Forget the Bread: This Deconstructed Banh Mi is Filled with Fresh Flavors and Low in Carbs

After pho, perhaps the best-known Vietnamese dish among Western populations, is the flavorful banh mi. In this rendition, we pull apart the sandwich's components and enjoy it bowl-style.

Photo: Ronald Tsang

Heading out the door? Read this article on the new Outside+ app available now on iOS devices for members! Download the app.

Crunchy yet airy and soft, the banh mi is one seriously delicious sandwich. It’s kind of like the Vietnamese version of a sub. The banh mi is typically made with savory ingredients that are staples in Vietnamese cuisine, like pork sausage, cilantro, cucumber and pickled carrots or daikon. And after the French introduced Vietnam to the baguette, it quickly became a staple sandwich — and by the 1950s, the banh mi was a popular street food in Saigon. Now, it’s a hit almost everywhere. The crisp veggies and bright, tart flavors of their pickled composition make this sandwich a delicious meal no matter how it’s served – and we’ve created a version that puts the baguette aside in our Deconstructed Banh Mi.

In our take on a pulled-apart banh mi, we’re swapping out the baguette for a bed of leafy greens (romaine hearts, to be exact). But we’ve kept all of the key ingredients, sprinkling them along the romaine hearts: pickled carrots and daikon radishes, ground pork (or turkey, if you prefer), fresh ginger and cilantro, plus sweet hone and chile sauce. And we’ve created a sauce you can drizzle over top of these ingredients to add a little heat and a little sweetness, rounding out all of the flavors. Each bite will taste like the banh mi you know and love, just with more crunch and some extra veg.

Plus, it’s totally customizable and versatile. Missing the baguette? You can always turn the ingredients back into the traditional sandwich, or serve the salad with a slice or two of toasted baguette on the side.

Deconstructed Banh Mi

Prep Time
40 min
50 min



  • 2 carrots, shredded
  • 1 daikon radish, shredded
  • 2⁄3 cup rice vinegar or cider vinegar
  • 1⁄2 cup water
  • 2 tbsp raw honey
  • 1⁄2 tsp sea salt


  • 1 lb ground pork or turkey
  • 2 tsp coconut aminos
  • 2 tsp grated fresh ginger
  • 1 tsp drained and minced jarred lemongrass, optional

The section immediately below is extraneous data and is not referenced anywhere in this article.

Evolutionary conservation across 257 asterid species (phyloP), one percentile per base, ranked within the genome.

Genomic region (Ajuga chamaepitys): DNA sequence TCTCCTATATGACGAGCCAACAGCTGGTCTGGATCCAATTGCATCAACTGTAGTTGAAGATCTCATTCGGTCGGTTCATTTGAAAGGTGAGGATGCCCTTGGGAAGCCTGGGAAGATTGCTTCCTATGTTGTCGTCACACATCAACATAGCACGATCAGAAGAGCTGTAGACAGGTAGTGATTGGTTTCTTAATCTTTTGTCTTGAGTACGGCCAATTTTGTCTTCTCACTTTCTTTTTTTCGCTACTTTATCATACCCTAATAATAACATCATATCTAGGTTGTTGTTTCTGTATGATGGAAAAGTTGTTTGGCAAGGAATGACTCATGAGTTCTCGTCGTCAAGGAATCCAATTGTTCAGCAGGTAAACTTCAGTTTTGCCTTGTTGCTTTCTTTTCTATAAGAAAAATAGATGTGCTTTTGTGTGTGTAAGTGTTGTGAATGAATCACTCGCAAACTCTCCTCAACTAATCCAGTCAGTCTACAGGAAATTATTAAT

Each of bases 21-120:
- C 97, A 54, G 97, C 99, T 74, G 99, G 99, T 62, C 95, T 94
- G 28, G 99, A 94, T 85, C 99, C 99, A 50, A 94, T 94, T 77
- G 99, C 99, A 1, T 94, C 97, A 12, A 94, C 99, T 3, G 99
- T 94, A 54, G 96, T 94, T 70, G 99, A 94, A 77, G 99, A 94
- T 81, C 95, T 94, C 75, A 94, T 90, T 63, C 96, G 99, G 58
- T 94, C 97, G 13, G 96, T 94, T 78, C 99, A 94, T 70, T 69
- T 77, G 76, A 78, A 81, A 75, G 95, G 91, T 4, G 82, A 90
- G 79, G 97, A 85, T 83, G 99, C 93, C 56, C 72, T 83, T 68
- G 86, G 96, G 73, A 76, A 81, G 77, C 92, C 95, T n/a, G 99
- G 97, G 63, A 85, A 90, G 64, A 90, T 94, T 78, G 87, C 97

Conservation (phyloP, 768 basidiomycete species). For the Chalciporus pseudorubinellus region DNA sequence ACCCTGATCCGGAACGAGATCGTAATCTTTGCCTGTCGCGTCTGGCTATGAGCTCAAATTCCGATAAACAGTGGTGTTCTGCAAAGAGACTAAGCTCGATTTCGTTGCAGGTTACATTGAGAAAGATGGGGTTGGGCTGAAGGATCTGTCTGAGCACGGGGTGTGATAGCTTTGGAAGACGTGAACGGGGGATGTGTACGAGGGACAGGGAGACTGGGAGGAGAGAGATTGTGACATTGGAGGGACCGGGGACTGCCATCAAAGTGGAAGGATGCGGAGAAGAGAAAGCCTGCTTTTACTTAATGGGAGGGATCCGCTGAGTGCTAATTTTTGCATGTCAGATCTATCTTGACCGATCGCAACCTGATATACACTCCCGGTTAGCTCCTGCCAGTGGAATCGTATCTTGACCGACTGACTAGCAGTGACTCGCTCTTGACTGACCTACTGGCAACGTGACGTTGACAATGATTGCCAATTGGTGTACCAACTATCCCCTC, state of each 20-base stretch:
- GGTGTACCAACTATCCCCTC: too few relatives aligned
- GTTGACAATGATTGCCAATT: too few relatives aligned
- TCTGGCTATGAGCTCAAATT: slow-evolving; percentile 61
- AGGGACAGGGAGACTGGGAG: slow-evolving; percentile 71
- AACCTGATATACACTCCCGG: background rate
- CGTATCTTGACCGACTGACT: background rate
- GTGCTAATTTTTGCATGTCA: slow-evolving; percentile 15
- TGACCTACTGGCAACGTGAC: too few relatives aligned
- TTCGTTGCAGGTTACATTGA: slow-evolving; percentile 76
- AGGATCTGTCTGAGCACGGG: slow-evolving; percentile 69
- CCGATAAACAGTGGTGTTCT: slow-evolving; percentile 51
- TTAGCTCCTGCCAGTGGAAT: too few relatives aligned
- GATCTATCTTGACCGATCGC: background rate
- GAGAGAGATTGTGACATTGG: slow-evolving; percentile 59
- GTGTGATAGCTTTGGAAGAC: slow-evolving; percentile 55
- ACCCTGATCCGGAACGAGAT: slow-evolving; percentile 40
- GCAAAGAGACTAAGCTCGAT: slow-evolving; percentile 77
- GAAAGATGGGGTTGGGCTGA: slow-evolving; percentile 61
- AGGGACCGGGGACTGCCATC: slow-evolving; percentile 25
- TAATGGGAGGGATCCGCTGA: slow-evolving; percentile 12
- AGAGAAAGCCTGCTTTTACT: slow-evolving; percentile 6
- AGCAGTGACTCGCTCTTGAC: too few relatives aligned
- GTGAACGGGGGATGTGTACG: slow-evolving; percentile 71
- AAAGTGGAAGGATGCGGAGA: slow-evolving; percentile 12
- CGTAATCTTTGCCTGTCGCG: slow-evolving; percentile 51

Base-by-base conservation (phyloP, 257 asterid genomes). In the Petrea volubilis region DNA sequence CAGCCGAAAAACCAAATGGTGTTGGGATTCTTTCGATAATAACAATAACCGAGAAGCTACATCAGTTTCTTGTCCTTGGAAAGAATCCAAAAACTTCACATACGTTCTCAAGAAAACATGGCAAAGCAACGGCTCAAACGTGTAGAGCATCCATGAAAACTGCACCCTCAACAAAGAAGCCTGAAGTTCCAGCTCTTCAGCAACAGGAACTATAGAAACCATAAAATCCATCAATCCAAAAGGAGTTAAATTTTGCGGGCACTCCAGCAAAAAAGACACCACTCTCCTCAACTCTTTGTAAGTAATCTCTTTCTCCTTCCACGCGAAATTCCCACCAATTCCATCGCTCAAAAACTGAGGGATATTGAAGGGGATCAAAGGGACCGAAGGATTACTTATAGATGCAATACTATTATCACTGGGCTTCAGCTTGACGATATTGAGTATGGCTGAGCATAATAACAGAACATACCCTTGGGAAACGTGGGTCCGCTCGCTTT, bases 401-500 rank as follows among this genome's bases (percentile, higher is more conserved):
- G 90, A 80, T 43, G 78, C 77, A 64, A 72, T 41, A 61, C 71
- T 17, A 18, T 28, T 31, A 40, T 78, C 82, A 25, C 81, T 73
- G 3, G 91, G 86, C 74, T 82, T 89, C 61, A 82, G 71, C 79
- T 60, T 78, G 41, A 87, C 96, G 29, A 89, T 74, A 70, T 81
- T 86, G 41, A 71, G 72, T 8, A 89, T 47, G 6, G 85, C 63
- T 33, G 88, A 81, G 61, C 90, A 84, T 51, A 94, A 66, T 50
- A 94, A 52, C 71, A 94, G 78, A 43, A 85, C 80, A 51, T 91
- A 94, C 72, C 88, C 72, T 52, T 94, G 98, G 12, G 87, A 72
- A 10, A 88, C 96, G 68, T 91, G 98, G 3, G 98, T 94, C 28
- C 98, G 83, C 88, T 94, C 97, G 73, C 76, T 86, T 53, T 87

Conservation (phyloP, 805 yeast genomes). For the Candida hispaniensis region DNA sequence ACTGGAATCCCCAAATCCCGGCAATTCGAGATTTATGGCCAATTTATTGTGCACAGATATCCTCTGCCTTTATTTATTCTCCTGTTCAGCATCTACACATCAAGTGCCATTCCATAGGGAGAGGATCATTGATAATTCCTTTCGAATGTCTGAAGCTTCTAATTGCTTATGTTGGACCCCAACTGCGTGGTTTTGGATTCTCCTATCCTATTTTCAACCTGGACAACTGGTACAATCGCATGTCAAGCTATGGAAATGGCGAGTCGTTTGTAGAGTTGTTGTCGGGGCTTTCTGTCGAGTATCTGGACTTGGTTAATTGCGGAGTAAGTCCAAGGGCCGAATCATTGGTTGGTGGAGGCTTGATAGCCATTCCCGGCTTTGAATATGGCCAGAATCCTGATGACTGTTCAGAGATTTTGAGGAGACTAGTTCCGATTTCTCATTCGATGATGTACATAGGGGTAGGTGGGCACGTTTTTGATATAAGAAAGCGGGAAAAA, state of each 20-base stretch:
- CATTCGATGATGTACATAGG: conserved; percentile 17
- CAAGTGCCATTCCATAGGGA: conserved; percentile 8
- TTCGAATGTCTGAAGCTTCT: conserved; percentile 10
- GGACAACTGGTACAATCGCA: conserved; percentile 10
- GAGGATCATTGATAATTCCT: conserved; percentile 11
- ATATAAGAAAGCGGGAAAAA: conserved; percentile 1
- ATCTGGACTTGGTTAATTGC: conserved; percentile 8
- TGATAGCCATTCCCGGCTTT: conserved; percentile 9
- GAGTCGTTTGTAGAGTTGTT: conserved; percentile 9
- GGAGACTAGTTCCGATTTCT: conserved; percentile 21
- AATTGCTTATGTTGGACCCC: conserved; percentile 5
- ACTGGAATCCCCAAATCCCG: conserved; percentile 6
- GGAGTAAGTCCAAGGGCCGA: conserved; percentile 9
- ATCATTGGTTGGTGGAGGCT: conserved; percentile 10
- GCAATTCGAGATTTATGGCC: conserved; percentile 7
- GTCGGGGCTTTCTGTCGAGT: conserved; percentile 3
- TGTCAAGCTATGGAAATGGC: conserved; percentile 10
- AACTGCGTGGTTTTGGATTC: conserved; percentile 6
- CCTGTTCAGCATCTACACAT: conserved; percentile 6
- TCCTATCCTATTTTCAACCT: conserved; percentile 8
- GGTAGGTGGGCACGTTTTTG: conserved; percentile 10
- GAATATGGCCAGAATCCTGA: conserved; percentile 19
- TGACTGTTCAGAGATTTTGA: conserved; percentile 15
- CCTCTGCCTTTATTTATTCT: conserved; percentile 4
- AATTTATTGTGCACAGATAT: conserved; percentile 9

• 1 tsp fish sauce
  • 1⁄2 tsp sea salt
  • 1 tbsp avocado oil


  • 1⁄2 cup mayonnaise (preferably avocado or olive oil)
  • 5 tsp sriracha sauce
  • 2 tsp sweet chile sauce or honey
  • 1 tsp garlic powder
  • 1 romaine heart, shredded (about 5 cups)
  • 2 mini cucumbers, thinly sliced on the diagonal
  • 1⁄4 cup fresh cilantro leaves
  • 2 tbsp finely chopped roasted, salted peanuts, optional


  1. Prepare pickles: To a heat-proof jar, add carrots and daikon. In a saucepan, combine vinegar, water, honey and salt. Bring to a simmer over medium and cook, stirring, until salt dissolves. Pour over vegetables. Let stand at room temperature until cool, about 30 minutes. Use pickles right away, or cover and refrigerate for up to 3 days.
  2. Prepare burgers: In a large bowl, combine pork, coconut aminos, ginger, lemongrass (if using), fish sauce and salt. Using your hands, mix gently to combine. Form into 4 patties.
  3. In a large cast iron skillet on medium-high, heat oil. Add patties and cook 4 to 5 minutes per side, until cooked through.
  4. In a small bowl, whisk together mayo, sriracha, chile sauce and garlic powder.
  5. Divide lettuce among bowls. Top each with about 1⁄4 cup pickled veggies. Divide patties among bowls, drizzle with mayo mixture and sprinkle with cilantro and peanuts (if using).

Nutrition Information

  • Serving Size ¼ of recipe
  • Calories 521
  • Carbohydrate Content 15 g
  • Cholesterol Content 106 mg
  • Fat Content 41 g
  • Fiber Content 3 g
  • Protein Content 23 g
  • Saturated Fat Content 9.5 g
  • Sodium Content 900 mg
  • Sugar Content 9 g
  • Monounsaturated Fat Content 25 g
  • Polyunsaturated Fat Content 5 g